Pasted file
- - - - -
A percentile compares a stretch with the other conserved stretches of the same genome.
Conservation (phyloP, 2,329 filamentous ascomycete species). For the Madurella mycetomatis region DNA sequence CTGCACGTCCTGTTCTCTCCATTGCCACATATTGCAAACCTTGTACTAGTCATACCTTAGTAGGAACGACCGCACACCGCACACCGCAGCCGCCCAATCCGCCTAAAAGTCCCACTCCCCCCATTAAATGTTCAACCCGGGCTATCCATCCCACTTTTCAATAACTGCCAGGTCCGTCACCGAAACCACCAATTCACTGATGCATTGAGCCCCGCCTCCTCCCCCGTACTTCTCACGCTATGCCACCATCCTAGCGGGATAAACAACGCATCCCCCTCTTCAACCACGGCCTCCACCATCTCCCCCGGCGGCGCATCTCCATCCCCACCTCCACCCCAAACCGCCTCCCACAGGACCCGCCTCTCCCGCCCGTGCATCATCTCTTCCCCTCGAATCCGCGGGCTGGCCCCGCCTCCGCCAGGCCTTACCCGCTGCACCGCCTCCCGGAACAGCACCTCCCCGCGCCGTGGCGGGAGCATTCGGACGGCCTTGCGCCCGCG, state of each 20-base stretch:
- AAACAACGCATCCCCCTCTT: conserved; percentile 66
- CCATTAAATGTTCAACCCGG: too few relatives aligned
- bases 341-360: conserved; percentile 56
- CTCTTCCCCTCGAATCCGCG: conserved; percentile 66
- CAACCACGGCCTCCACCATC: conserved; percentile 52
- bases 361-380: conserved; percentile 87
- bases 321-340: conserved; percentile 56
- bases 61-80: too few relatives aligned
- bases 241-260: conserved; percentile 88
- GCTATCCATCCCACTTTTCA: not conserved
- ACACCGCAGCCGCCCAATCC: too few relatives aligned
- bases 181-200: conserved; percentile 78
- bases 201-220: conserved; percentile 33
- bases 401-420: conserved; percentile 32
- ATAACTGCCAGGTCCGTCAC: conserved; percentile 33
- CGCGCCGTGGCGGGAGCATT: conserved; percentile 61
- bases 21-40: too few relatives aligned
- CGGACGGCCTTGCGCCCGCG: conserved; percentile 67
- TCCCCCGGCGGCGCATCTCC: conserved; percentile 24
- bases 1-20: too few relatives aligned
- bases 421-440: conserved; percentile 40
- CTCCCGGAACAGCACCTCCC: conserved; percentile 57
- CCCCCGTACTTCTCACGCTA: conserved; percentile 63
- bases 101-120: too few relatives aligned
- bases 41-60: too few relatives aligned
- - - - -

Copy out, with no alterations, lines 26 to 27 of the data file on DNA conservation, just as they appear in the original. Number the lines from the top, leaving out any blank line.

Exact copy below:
- bases 101-120: too few relatives aligned
- bases 41-60: too few relatives aligned